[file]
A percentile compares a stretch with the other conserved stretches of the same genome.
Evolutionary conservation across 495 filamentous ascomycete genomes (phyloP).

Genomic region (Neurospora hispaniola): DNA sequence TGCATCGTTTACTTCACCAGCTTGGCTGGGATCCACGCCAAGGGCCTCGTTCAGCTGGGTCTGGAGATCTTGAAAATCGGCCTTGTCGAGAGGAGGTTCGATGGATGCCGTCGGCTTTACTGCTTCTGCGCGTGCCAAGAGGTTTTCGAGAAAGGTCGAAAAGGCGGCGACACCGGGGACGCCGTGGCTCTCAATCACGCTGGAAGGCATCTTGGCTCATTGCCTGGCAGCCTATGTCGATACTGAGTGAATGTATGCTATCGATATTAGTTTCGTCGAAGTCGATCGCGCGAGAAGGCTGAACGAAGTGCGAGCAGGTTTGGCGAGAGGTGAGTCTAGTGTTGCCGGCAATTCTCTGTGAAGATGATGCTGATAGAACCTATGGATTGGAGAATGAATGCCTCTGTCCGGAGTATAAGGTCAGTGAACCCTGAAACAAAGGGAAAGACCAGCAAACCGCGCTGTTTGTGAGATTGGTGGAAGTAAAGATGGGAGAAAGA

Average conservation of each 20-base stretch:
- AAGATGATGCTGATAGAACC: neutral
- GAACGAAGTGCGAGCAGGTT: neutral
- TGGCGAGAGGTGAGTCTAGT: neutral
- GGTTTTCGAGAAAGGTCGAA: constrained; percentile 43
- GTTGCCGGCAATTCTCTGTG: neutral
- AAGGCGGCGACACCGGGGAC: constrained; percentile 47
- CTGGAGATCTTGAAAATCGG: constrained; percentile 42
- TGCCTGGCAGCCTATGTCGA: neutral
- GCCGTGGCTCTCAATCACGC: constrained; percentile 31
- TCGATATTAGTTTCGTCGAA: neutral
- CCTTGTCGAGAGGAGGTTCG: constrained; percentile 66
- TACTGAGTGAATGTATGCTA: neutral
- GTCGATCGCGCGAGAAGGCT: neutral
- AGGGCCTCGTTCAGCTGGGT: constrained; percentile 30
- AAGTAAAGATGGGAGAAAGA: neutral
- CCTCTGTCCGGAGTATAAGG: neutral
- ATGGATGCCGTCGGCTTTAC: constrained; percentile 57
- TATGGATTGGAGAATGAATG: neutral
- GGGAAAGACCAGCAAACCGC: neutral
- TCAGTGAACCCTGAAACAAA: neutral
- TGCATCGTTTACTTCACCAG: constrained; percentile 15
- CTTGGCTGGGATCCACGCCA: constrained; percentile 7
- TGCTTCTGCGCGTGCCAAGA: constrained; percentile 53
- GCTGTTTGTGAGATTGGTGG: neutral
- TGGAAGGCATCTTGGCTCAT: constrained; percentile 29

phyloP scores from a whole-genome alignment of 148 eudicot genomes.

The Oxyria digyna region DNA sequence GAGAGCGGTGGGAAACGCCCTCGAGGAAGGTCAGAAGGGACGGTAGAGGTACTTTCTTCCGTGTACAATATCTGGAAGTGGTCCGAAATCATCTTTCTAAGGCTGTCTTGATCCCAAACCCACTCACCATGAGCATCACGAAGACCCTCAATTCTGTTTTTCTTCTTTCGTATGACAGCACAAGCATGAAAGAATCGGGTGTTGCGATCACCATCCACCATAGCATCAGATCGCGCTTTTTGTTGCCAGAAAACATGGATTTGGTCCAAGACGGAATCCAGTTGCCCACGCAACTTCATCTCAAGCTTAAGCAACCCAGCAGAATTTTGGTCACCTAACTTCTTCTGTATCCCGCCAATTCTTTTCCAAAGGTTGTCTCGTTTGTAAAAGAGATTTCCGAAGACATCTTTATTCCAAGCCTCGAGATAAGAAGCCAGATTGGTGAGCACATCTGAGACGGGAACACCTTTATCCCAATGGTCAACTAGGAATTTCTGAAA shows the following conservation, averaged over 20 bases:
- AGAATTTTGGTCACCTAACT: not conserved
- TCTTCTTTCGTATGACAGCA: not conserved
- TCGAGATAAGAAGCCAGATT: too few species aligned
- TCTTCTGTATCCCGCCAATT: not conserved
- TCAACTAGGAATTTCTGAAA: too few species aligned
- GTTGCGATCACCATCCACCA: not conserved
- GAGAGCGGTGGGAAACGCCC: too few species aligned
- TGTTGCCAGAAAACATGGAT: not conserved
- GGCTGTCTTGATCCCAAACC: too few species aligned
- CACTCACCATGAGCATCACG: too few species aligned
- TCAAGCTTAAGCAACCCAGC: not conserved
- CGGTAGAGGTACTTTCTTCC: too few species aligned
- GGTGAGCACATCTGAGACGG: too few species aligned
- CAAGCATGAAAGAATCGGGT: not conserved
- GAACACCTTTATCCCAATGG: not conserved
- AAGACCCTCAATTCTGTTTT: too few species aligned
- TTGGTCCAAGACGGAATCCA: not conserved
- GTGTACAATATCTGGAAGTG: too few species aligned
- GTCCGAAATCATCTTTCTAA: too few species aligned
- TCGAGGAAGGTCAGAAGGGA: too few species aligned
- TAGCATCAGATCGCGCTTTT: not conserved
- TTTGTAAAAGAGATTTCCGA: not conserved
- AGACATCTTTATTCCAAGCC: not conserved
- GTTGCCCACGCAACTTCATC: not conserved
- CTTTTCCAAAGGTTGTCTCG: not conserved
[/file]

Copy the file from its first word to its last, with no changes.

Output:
A percentile compares a stretch with the other conserved stretches of the same genome.
Evolutionary conservation across 495 filamentous ascomycete genomes (phyloP).

Genomic region (Neurospora hispaniola): DNA sequence TGCATCGTTTACTTCACCAGCTTGGCTGGGATCCACGCCAAGGGCCTCGTTCAGCTGGGTCTGGAGATCTTGAAAATCGGCCTTGTCGAGAGGAGGTTCGATGGATGCCGTCGGCTTTACTGCTTCTGCGCGTGCCAAGAGGTTTTCGAGAAAGGTCGAAAAGGCGGCGACACCGGGGACGCCGTGGCTCTCAATCACGCTGGAAGGCATCTTGGCTCATTGCCTGGCAGCCTATGTCGATACTGAGTGAATGTATGCTATCGATATTAGTTTCGTCGAAGTCGATCGCGCGAGAAGGCTGAACGAAGTGCGAGCAGGTTTGGCGAGAGGTGAGTCTAGTGTTGCCGGCAATTCTCTGTGAAGATGATGCTGATAGAACCTATGGATTGGAGAATGAATGCCTCTGTCCGGAGTATAAGGTCAGTGAACCCTGAAACAAAGGGAAAGACCAGCAAACCGCGCTGTTTGTGAGATTGGTGGAAGTAAAGATGGGAGAAAGA

Average conservation of each 20-base stretch:
- AAGATGATGCTGATAGAACC: neutral
- GAACGAAGTGCGAGCAGGTT: neutral
- TGGCGAGAGGTGAGTCTAGT: neutral
- GGTTTTCGAGAAAGGTCGAA: constrained; percentile 43
- GTTGCCGGCAATTCTCTGTG: neutral
- AAGGCGGCGACACCGGGGAC: constrained; percentile 47
- CTGGAGATCTTGAAAATCGG: constrained; percentile 42
- TGCCTGGCAGCCTATGTCGA: neutral
- GCCGTGGCTCTCAATCACGC: constrained; percentile 31
- TCGATATTAGTTTCGTCGAA: neutral
- CCTTGTCGAGAGGAGGTTCG: constrained; percentile 66
- TACTGAGTGAATGTATGCTA: neutral
- GTCGATCGCGCGAGAAGGCT: neutral
- AGGGCCTCGTTCAGCTGGGT: constrained; percentile 30
- AAGTAAAGATGGGAGAAAGA: neutral
- CCTCTGTCCGGAGTATAAGG: neutral
- ATGGATGCCGTCGGCTTTAC: constrained; percentile 57
- TATGGATTGGAGAATGAATG: neutral
- GGGAAAGACCAGCAAACCGC: neutral
- TCAGTGAACCCTGAAACAAA: neutral
- TGCATCGTTTACTTCACCAG: constrained; percentile 15
- CTTGGCTGGGATCCACGCCA: constrained; percentile 7
- TGCTTCTGCGCGTGCCAAGA: constrained; percentile 53
- GCTGTTTGTGAGATTGGTGG: neutral
- TGGAAGGCATCTTGGCTCAT: constrained; percentile 29

phyloP scores from a whole-genome alignment of 148 eudicot genomes.

The Oxyria digyna region DNA sequence GAGAGCGGTGGGAAACGCCCTCGAGGAAGGTCAGAAGGGACGGTAGAGGTACTTTCTTCCGTGTACAATATCTGGAAGTGGTCCGAAATCATCTTTCTAAGGCTGTCTTGATCCCAAACCCACTCACCATGAGCATCACGAAGACCCTCAATTCTGTTTTTCTTCTTTCGTATGACAGCACAAGCATGAAAGAATCGGGTGTTGCGATCACCATCCACCATAGCATCAGATCGCGCTTTTTGTTGCCAGAAAACATGGATTTGGTCCAAGACGGAATCCAGTTGCCCACGCAACTTCATCTCAAGCTTAAGCAACCCAGCAGAATTTTGGTCACCTAACTTCTTCTGTATCCCGCCAATTCTTTTCCAAAGGTTGTCTCGTTTGTAAAAGAGATTTCCGAAGACATCTTTATTCCAAGCCTCGAGATAAGAAGCCAGATTGGTGAGCACATCTGAGACGGGAACACCTTTATCCCAATGGTCAACTAGGAATTTCTGAAA shows the following conservation, averaged over 20 bases:
- AGAATTTTGGTCACCTAACT: not conserved
- TCTTCTTTCGTATGACAGCA: not conserved
- TCGAGATAAGAAGCCAGATT: too few species aligned
- TCTTCTGTATCCCGCCAATT: not conserved
- TCAACTAGGAATTTCTGAAA: too few species aligned
- GTTGCGATCACCATCCACCA: not conserved
- GAGAGCGGTGGGAAACGCCC: too few species aligned
- TGTTGCCAGAAAACATGGAT: not conserved
- GGCTGTCTTGATCCCAAACC: too few species aligned
- CACTCACCATGAGCATCACG: too few species aligned
- TCAAGCTTAAGCAACCCAGC: not conserved
- CGGTAGAGGTACTTTCTTCC: too few species aligned
- GGTGAGCACATCTGAGACGG: too few species aligned
- CAAGCATGAAAGAATCGGGT: not conserved
- GAACACCTTTATCCCAATGG: not conserved
- AAGACCCTCAATTCTGTTTT: too few species aligned
- TTGGTCCAAGACGGAATCCA: not conserved
- GTGTACAATATCTGGAAGTG: too few species aligned
- GTCCGAAATCATCTTTCTAA: too few species aligned
- TCGAGGAAGGTCAGAAGGGA: too few species aligned
- TAGCATCAGATCGCGCTTTT: not conserved
- TTTGTAAAAGAGATTTCCGA: not conserved
- AGACATCTTTATTCCAAGCC: not conserved
- GTTGCCCACGCAACTTCATC: not conserved
- CTTTTCCAAAGGTTGTCTCG: not conserved